Child Race and Ethnicity: American Community Survey (ACS), 2005-2016

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Why This Indicator Matters

As a state, Connecticut has become increasingly diverse over the last two decades, mirroring the nationwide growth of populations of color. However, nearly 60 of Connecticut’s child population is non-Hispanic White, and children of color are still more heavily concentrated in the state’s few urban areas. Whenever possible, this report includes indicators disaggregated by race and ethnicity in an attempt to shed light on persistent racial and ethnic disparities in outcomes and well-being, which are often obscured by statewide data.

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Definitions:

This indicator reports the percentage of children under the age of 18 who fall into the racial and ethnic categories designated by the U.S. Census. Where Census data is used, racial and ethnic categories refer to the categories self-reported by the head of the household or individual Census respondent. Respondents may report more than one racial group, and people of any racial group may also report any ethnic origin.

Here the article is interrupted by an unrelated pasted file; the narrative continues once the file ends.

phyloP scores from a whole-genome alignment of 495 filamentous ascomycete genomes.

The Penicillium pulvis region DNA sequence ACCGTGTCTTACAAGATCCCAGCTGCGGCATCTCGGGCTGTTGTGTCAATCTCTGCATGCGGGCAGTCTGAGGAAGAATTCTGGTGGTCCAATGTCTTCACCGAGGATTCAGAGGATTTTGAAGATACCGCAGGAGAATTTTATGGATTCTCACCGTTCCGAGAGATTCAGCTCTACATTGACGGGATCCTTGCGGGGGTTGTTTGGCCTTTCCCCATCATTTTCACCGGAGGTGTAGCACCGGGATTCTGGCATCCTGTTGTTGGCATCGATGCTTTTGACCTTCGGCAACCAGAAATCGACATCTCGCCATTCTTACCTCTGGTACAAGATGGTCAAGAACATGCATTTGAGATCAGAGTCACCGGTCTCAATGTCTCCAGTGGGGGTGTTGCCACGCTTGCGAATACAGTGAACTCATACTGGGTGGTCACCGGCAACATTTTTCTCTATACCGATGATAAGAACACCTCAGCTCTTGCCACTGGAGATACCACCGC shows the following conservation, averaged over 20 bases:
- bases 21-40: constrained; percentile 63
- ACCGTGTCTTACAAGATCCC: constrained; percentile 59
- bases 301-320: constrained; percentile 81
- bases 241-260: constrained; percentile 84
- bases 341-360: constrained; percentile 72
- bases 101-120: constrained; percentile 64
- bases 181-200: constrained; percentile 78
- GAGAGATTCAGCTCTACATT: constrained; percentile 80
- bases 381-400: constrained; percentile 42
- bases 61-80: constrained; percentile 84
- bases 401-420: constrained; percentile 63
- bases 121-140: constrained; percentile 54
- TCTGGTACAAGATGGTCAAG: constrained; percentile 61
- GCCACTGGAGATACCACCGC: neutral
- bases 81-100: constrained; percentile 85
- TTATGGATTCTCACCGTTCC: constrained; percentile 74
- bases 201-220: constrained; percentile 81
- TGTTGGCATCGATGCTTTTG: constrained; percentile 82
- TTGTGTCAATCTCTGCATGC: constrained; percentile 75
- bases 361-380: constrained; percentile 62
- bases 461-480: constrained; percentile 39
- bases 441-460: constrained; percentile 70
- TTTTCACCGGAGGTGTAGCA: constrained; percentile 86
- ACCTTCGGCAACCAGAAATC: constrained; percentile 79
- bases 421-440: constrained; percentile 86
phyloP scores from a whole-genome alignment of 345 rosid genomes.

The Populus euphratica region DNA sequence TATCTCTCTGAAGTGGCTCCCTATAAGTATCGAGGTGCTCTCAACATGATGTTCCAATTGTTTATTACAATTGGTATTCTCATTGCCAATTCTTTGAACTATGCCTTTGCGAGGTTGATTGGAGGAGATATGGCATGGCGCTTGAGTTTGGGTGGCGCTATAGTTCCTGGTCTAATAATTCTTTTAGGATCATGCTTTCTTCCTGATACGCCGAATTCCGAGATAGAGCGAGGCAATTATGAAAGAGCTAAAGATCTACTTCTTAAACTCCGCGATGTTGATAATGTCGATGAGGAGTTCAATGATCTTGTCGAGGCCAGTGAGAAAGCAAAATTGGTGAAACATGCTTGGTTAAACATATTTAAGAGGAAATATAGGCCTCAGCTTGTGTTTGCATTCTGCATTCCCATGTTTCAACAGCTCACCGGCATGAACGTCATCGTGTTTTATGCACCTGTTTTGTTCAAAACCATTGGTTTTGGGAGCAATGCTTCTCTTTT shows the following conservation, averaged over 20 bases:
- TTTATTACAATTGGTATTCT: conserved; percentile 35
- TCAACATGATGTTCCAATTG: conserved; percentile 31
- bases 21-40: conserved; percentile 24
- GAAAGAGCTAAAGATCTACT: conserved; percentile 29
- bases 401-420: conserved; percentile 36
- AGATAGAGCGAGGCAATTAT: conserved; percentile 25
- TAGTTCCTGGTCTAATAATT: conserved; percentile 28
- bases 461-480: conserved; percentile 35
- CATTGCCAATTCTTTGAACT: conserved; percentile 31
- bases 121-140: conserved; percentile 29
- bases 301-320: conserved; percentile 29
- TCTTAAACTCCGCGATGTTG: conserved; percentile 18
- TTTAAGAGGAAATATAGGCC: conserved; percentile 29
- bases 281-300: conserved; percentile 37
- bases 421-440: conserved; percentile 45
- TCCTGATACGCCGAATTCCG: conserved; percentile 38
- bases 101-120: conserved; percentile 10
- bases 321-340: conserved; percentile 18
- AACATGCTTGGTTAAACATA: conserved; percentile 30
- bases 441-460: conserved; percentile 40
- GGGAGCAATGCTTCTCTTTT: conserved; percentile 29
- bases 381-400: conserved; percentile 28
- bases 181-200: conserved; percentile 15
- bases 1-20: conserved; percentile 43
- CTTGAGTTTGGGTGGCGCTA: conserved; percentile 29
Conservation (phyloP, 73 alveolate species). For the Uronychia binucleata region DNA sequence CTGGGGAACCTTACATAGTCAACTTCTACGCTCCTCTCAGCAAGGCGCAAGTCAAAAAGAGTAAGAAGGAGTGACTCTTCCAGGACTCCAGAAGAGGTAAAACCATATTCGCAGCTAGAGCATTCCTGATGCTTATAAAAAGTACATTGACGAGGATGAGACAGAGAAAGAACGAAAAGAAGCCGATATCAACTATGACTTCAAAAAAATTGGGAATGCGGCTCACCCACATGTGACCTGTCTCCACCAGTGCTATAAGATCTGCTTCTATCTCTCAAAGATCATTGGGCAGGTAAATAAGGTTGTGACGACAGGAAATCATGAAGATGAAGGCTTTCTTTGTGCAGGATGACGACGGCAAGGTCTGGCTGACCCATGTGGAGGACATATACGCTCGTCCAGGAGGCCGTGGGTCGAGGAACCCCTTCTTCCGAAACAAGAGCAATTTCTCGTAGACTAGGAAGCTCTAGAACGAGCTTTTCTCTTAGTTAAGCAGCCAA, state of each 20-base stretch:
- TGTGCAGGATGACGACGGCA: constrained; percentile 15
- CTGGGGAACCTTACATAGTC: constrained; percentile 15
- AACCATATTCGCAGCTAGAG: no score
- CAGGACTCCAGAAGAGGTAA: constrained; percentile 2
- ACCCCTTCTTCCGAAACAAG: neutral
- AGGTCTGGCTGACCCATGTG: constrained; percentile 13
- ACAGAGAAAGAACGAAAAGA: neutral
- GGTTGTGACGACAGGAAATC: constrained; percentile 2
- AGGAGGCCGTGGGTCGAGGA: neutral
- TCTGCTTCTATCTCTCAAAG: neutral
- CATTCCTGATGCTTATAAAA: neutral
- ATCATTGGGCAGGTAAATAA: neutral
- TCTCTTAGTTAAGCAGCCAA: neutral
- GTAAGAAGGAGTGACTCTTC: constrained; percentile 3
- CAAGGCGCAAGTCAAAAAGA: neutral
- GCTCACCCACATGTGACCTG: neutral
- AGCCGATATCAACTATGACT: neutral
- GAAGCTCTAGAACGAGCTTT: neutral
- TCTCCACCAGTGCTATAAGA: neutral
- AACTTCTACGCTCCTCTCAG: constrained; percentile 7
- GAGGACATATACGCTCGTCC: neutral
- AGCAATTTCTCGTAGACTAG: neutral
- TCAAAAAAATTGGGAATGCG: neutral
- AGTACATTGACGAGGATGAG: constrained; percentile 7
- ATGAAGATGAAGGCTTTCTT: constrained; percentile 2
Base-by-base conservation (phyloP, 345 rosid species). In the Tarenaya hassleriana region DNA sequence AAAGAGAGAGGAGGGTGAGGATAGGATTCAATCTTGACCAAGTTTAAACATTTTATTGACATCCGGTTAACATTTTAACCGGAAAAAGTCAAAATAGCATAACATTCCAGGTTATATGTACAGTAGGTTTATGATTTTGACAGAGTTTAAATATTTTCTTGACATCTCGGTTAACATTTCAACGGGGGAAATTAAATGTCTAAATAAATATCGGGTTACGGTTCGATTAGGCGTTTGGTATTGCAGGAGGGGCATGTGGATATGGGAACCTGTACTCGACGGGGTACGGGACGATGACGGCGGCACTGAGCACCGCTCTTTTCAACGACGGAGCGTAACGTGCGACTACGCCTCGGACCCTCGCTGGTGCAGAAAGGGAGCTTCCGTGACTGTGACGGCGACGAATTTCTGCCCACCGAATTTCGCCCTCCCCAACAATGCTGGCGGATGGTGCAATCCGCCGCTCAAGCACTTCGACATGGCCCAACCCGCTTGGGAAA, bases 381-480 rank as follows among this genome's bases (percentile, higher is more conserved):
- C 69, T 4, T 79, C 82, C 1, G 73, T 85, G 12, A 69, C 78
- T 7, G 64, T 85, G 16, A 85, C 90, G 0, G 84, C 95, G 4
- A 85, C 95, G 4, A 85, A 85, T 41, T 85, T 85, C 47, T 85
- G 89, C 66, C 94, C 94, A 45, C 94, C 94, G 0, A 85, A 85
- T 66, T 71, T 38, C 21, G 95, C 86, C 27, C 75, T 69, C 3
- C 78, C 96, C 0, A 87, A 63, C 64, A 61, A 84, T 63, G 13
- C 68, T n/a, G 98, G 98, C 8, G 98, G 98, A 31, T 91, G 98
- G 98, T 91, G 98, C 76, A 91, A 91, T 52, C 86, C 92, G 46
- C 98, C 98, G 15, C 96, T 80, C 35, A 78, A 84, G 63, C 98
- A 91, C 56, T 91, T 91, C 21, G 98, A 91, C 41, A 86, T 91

The racial and ethnic categories for which data in this report is gathered are White (not Hispanic or Latino), Black or African American, Asian, Two or More racial categories, and Other, a designation which includes Pacific Islander, Native Hawaiian, Native American Indian and other ethnic groups that are combined due to small numbers. The ethnic groups include Hispanic or Latino and non-Hispanic or Latino.

Data Source:

U.S. Census Bureau, American Community Survey 5-Year Estimates 2005-2009, 2007-2011, 2009-2013, 2011-2015, 2012-2016, Tables B1001, B01001B, B01001D, B01001F, B01001G, and B01001I.

Footnotes:

 

Children under the age of 18 of each racial and/or ethnic group are summed to calculate the total child population for each racial and/or ethnic category. These totals are then divided by the total number of children to calculate the percentage of the child population in each racial and/or ethnic category.